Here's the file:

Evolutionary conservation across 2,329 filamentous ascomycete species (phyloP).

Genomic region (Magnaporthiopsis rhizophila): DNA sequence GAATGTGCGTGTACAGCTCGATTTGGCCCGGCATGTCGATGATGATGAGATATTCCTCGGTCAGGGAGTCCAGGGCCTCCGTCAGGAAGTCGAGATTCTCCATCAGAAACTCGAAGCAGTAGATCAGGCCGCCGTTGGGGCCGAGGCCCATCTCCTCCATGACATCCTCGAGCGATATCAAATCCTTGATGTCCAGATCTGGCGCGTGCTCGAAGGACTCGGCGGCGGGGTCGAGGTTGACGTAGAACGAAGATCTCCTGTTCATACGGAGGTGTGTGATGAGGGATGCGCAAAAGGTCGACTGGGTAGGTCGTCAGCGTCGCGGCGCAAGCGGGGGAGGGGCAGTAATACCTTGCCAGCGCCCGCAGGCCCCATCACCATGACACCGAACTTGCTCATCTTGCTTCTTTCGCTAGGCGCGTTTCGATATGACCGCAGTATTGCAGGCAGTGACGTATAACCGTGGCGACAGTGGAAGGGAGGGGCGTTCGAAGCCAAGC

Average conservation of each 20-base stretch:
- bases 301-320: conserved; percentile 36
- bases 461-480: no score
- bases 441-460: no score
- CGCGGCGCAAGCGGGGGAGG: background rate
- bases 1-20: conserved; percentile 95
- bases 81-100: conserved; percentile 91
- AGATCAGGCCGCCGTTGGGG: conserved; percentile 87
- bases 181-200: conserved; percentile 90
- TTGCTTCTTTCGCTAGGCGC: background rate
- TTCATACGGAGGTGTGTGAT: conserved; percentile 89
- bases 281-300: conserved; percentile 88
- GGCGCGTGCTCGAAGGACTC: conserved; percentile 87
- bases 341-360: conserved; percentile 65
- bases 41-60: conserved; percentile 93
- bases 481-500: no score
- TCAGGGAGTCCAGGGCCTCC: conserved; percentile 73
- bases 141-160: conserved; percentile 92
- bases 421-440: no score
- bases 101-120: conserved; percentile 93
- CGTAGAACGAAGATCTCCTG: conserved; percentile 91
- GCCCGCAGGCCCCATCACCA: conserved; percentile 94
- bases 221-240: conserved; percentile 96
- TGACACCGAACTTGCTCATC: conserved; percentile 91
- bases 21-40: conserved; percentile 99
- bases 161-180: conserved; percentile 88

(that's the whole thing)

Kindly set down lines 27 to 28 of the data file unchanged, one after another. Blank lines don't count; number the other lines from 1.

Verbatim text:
- bases 21-40: conserved; percentile 99
- bases 161-180: conserved; percentile 88